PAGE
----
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Posts Tagged ‘Claire Perry

Claire in full gush

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guardian-iep-ripoff-warningClaire Perry, head of marketing for Hitachi Rail, rail minister, made the following speech to mark the arrival, at Southampton docks, of the first IEP train in the UK.

[Claire Perry]

Good morning everyone.

And thank you Peter Lavelle (Depot Manager Southampton Dock) for your kind introduction.

It is an absolute pleasure to be here today (12 March 2015).

Before we head over to the quayside to see the train unloading from the ship, I would like to take this opportunity, on behalf of the government, to thank Hitachi Rail and Agility for all the work they have done.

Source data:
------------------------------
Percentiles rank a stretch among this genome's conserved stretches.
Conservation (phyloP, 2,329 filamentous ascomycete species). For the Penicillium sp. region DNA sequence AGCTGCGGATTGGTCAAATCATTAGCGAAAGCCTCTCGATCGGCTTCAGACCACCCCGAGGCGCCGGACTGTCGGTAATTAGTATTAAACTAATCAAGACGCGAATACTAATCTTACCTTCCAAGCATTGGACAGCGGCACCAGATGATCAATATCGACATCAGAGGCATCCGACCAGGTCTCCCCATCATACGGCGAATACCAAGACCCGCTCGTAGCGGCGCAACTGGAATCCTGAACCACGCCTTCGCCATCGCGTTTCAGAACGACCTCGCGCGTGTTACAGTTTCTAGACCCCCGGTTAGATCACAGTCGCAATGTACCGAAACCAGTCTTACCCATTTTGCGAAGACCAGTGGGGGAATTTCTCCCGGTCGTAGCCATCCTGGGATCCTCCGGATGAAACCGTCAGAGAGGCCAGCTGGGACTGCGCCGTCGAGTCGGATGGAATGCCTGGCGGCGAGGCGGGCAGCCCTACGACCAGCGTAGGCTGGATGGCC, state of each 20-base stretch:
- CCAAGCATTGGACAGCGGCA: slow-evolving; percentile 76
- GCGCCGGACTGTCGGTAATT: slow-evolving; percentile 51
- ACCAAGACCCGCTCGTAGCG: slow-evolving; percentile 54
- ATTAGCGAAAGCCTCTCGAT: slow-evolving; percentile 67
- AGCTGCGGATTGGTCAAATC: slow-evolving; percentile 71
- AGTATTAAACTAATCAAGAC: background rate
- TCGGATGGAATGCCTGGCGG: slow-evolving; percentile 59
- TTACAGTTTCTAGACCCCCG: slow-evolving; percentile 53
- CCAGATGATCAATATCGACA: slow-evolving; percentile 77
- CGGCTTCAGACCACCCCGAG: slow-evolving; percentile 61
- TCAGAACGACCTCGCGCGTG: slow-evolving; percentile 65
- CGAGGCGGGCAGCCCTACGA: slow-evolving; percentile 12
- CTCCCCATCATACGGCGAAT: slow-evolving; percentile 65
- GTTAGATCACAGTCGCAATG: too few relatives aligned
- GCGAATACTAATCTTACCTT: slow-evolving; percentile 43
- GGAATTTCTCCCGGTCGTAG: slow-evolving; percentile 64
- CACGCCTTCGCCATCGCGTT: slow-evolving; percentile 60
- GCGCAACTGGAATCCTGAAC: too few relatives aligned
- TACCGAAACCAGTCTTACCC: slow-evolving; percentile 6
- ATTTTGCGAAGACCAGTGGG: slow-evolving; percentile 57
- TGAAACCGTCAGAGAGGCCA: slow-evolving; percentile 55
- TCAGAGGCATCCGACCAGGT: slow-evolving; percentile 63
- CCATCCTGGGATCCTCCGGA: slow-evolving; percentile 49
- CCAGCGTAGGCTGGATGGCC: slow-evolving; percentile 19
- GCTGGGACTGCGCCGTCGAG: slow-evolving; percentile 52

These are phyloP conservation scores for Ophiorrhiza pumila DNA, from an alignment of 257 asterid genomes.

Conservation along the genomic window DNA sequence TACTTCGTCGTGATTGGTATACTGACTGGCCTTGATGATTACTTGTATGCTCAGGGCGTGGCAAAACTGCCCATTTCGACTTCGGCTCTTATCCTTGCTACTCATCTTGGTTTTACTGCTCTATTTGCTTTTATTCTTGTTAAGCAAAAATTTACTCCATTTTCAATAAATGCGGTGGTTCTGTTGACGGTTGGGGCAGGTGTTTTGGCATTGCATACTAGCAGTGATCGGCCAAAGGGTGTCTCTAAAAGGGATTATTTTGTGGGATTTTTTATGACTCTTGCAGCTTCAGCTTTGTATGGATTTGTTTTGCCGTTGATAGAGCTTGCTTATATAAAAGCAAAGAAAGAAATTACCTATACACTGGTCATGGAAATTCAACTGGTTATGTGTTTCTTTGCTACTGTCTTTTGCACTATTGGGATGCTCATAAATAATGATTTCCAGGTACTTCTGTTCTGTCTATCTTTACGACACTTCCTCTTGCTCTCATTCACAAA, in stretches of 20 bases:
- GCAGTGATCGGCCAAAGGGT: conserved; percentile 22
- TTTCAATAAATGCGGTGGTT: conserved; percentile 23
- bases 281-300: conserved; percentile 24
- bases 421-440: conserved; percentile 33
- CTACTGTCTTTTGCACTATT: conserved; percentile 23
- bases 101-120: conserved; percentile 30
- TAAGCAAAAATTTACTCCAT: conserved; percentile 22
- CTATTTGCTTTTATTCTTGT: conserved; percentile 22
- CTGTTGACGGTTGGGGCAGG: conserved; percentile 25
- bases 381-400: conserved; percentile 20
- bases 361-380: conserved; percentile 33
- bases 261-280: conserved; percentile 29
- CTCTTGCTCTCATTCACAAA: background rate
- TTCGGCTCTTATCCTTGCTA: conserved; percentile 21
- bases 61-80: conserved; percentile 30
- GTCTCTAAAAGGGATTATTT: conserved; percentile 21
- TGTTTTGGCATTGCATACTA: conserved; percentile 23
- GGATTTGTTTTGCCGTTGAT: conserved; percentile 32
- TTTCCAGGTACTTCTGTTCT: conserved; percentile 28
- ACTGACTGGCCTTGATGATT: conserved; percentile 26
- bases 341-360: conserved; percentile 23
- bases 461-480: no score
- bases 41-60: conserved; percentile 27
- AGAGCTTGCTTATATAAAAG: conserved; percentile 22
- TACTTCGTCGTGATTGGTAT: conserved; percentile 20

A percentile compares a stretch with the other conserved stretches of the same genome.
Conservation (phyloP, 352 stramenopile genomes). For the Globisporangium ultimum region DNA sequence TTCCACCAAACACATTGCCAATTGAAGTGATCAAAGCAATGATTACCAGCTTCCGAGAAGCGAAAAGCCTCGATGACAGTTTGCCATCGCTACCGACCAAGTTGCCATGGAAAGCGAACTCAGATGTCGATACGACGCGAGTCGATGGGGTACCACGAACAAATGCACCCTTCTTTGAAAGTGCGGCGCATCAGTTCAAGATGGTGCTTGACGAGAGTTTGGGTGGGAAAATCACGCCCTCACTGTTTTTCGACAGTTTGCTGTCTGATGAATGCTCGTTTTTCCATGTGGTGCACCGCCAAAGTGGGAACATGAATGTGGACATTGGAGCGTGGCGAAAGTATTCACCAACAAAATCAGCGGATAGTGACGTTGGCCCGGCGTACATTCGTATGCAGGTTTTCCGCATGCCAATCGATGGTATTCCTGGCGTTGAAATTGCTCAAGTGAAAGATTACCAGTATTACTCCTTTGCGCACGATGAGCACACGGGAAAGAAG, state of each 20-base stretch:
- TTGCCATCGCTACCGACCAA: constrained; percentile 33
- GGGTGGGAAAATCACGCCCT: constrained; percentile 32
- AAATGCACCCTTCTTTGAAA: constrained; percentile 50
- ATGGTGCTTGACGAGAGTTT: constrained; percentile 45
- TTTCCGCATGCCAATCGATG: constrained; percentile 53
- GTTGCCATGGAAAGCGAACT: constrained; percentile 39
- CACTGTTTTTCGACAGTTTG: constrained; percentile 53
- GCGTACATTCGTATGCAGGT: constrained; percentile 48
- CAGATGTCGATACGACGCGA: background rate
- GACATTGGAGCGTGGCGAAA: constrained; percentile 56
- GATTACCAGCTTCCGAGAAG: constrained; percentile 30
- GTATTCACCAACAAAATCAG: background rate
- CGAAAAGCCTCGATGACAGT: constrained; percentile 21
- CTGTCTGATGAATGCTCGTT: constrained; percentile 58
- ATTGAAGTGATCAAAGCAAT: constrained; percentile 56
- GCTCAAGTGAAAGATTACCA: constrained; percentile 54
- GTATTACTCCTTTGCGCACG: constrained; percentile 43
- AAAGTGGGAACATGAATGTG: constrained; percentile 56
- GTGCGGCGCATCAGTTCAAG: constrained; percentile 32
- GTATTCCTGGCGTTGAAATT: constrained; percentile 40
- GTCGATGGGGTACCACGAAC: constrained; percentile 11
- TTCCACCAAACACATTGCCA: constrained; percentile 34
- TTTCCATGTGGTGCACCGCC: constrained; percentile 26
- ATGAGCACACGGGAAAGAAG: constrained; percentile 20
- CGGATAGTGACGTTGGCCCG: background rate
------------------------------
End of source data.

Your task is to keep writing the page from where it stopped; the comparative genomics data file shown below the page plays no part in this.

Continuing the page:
And for getting the first train to the UK on time and on schedule.

Given Hitachi’s reputation for reliability, we expected nothing less!

Let me tell you why I’m so excited today.

First, because these superb new trains will be transformational for passengers on two of our busiest and most important rail routes to the north and the south west.

More seats.

Greater comfort.

Faster journeys.

More luggage space.

A smart and business-friendly environment in which people can work.

The trains have been designed to offer flexible and fantastic new catering facilities.

Every single pound of investment is going into improvements that passengers will be able to see and feel.

But these new trains are not just good news for passengers.

They are also fantastic news for Britain.

For British jobs.

For Britain’s supply chain.

For Britain’s economy.

And that’s my second reason for celebrating today.

The benefits will be felt all over the country.

But particularly in the north east.

Where 730 new jobs are being created at the Newton Aycliffe factory over the next 5 years.